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CATV systems perform either or both of two functions. First, they may supplement broadcasting by facilitating satisfactory reception of local stations in adjacent areas in which such reception would not otherwise be possible; and second, they may transmit to subscribers the signals of distant stations entirely beyond the range of local antennae. As the number and size of CATV systems have increased, their principal function has more frequently become the importation of distant signals.*fn16 In 1959, only 50 systems employed microwave relays, and the maximum distance over which signals were transmitted was 300 miles; by 1964, 250 systems used microwave, and the transmission distances sometimes exceeded 665 miles. First Report and Order, 38 F. C. C. 683, 709. There are evidently now plans "to carry the programing of New York City independent stations by cable to . . . upstate New York, to Philadelphia, and even as far as Dayton."*fn17 And see Channel Page 164} 9 Syracuse, Inc. v. F. C. C., 128 U. S. App. D.C. 187, 385 F.2d 969; Hubbard Broadcasting, Inc. v. F. C. C., 128 U. S. App. D.C. 197, 385 F.2d 979. Thus, "while the CATV industry originated in sparsely settled areas and areas of adverse terrain . . . it is now spreading to metropolitan centers . . . ." First Report and Order, supra, at 709. CATV systems, formerly no more than local auxiliaries to broadcasting, promise for the future to provide a national communications system, in which signals from selected broadcasting centers would be transmitted to metropolitan areas throughout the country.*fn18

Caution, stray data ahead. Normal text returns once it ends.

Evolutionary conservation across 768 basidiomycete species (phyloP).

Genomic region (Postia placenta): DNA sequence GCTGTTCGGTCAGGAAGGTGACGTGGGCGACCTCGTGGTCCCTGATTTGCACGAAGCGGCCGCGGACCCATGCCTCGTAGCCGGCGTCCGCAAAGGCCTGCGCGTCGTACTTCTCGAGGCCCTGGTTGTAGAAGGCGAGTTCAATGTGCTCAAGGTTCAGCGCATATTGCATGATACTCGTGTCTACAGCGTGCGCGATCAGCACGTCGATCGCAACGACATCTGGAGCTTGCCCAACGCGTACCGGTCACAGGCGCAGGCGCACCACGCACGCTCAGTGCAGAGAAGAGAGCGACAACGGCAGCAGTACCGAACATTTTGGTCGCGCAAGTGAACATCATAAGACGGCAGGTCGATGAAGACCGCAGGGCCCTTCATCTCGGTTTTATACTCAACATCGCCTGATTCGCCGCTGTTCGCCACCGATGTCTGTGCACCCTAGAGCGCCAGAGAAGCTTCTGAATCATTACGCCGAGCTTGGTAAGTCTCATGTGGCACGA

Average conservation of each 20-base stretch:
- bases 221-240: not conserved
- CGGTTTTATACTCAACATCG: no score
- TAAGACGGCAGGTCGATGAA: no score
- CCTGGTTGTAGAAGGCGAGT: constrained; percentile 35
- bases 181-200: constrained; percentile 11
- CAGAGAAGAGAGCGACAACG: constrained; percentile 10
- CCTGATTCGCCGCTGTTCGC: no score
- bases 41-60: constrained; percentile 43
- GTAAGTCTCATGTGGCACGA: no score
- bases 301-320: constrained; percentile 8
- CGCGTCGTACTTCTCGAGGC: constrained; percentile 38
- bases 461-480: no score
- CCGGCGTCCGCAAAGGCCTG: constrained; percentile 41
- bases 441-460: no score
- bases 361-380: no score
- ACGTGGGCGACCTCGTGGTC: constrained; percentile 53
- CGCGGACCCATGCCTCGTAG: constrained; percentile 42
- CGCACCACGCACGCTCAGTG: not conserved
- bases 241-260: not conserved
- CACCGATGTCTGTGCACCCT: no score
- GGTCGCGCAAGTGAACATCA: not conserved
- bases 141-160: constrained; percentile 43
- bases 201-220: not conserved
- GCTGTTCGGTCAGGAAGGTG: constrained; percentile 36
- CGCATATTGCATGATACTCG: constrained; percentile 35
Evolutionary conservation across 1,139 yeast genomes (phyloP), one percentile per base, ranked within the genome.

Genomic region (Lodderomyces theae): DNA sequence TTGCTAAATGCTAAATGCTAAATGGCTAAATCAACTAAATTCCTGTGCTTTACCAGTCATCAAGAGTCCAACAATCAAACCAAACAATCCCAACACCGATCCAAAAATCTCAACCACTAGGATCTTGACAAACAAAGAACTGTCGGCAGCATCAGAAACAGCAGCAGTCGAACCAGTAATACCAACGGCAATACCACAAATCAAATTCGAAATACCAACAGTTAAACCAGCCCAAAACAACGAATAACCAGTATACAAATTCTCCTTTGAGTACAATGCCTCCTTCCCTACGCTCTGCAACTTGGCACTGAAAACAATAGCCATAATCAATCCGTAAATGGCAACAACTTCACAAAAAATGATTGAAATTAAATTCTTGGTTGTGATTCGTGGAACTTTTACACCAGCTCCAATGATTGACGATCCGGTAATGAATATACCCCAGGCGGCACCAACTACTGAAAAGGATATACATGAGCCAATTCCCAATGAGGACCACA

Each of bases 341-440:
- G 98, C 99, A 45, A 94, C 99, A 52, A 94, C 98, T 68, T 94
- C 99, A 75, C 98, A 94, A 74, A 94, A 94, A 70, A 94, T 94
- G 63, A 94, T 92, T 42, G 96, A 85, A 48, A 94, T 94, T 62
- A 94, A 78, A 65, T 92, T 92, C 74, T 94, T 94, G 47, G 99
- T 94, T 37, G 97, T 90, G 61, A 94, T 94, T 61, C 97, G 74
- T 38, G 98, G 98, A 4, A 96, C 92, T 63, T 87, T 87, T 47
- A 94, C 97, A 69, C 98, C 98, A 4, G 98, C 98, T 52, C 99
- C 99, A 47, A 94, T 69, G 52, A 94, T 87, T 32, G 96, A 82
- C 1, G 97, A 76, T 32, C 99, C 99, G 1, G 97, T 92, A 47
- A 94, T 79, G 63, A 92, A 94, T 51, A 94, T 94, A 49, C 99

The Commission has on various occasions attempted to assess the relationship between community antenna television systems and its conceded regulatory functions. In 1959, it completed an extended investigation of several auxiliary broadcasting services, including CATV. CATV and TV Repeater Services, 26 F. C. C. 403. Although it found that CATV is "related to interstate transmission," the Commission reasoned that CATV systems are neither common carriers nor broadcasters, and therefore are within neither of the principal regulatory categories created by the Communications Act. Id., at 427-428. The Commission declared that it had not been given plenary authority over "any and all enterprises which happen to be connected with one of the many aspects of communications." Id., at 429. It refused to premise regulation of CATV upon assertedly adverse consequences for broadcasting, because it could not "determine where the impact takes effect, although we recognize that it may well exist." Id., at 431.